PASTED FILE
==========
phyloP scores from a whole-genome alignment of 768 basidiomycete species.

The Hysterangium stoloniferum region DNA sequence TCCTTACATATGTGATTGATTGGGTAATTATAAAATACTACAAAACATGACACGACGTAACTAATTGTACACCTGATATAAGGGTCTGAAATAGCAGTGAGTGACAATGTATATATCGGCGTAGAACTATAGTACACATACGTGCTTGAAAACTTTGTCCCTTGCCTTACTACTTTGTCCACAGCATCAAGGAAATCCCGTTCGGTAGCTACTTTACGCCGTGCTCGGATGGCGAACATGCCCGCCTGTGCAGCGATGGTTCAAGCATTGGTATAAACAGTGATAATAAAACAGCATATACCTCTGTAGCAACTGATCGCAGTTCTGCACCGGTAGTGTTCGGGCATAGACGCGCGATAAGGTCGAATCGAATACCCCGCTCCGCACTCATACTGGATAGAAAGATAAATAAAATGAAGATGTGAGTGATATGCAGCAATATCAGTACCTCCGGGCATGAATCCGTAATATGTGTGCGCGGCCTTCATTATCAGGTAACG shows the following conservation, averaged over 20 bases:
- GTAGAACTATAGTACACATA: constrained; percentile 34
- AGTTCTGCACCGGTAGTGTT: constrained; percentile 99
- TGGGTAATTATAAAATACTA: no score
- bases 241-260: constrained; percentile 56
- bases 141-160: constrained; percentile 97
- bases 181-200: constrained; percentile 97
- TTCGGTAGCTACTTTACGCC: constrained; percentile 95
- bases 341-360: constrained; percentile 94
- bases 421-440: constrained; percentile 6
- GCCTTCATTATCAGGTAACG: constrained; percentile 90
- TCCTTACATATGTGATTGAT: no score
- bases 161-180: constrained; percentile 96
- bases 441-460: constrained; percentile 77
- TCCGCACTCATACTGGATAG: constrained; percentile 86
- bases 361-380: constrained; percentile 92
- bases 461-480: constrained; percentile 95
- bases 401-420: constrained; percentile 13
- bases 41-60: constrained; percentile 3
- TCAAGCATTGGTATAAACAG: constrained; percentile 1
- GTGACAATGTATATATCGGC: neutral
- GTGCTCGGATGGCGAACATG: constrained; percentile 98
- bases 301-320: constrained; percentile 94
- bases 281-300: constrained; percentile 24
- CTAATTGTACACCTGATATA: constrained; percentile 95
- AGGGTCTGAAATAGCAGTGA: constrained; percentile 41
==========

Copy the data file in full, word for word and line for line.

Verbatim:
phyloP scores from a whole-genome alignment of 768 basidiomycete species.

The Hysterangium stoloniferum region DNA sequence TCCTTACATATGTGATTGATTGGGTAATTATAAAATACTACAAAACATGACACGACGTAACTAATTGTACACCTGATATAAGGGTCTGAAATAGCAGTGAGTGACAATGTATATATCGGCGTAGAACTATAGTACACATACGTGCTTGAAAACTTTGTCCCTTGCCTTACTACTTTGTCCACAGCATCAAGGAAATCCCGTTCGGTAGCTACTTTACGCCGTGCTCGGATGGCGAACATGCCCGCCTGTGCAGCGATGGTTCAAGCATTGGTATAAACAGTGATAATAAAACAGCATATACCTCTGTAGCAACTGATCGCAGTTCTGCACCGGTAGTGTTCGGGCATAGACGCGCGATAAGGTCGAATCGAATACCCCGCTCCGCACTCATACTGGATAGAAAGATAAATAAAATGAAGATGTGAGTGATATGCAGCAATATCAGTACCTCCGGGCATGAATCCGTAATATGTGTGCGCGGCCTTCATTATCAGGTAACG shows the following conservation, averaged over 20 bases:
- GTAGAACTATAGTACACATA: constrained; percentile 34
- AGTTCTGCACCGGTAGTGTT: constrained; percentile 99
- TGGGTAATTATAAAATACTA: no score
- bases 241-260: constrained; percentile 56
- bases 141-160: constrained; percentile 97
- bases 181-200: constrained; percentile 97
- TTCGGTAGCTACTTTACGCC: constrained; percentile 95
- bases 341-360: constrained; percentile 94
- bases 421-440: constrained; percentile 6
- GCCTTCATTATCAGGTAACG: constrained; percentile 90
- TCCTTACATATGTGATTGAT: no score
- bases 161-180: constrained; percentile 96
- bases 441-460: constrained; percentile 77
- TCCGCACTCATACTGGATAG: constrained; percentile 86
- bases 361-380: constrained; percentile 92
- bases 461-480: constrained; percentile 95
- bases 401-420: constrained; percentile 13
- bases 41-60: constrained; percentile 3
- TCAAGCATTGGTATAAACAG: constrained; percentile 1
- GTGACAATGTATATATCGGC: neutral
- GTGCTCGGATGGCGAACATG: constrained; percentile 98
- bases 301-320: constrained; percentile 94
- bases 281-300: constrained; percentile 24
- CTAATTGTACACCTGATATA: constrained; percentile 95
- AGGGTCTGAAATAGCAGTGA: constrained; percentile 41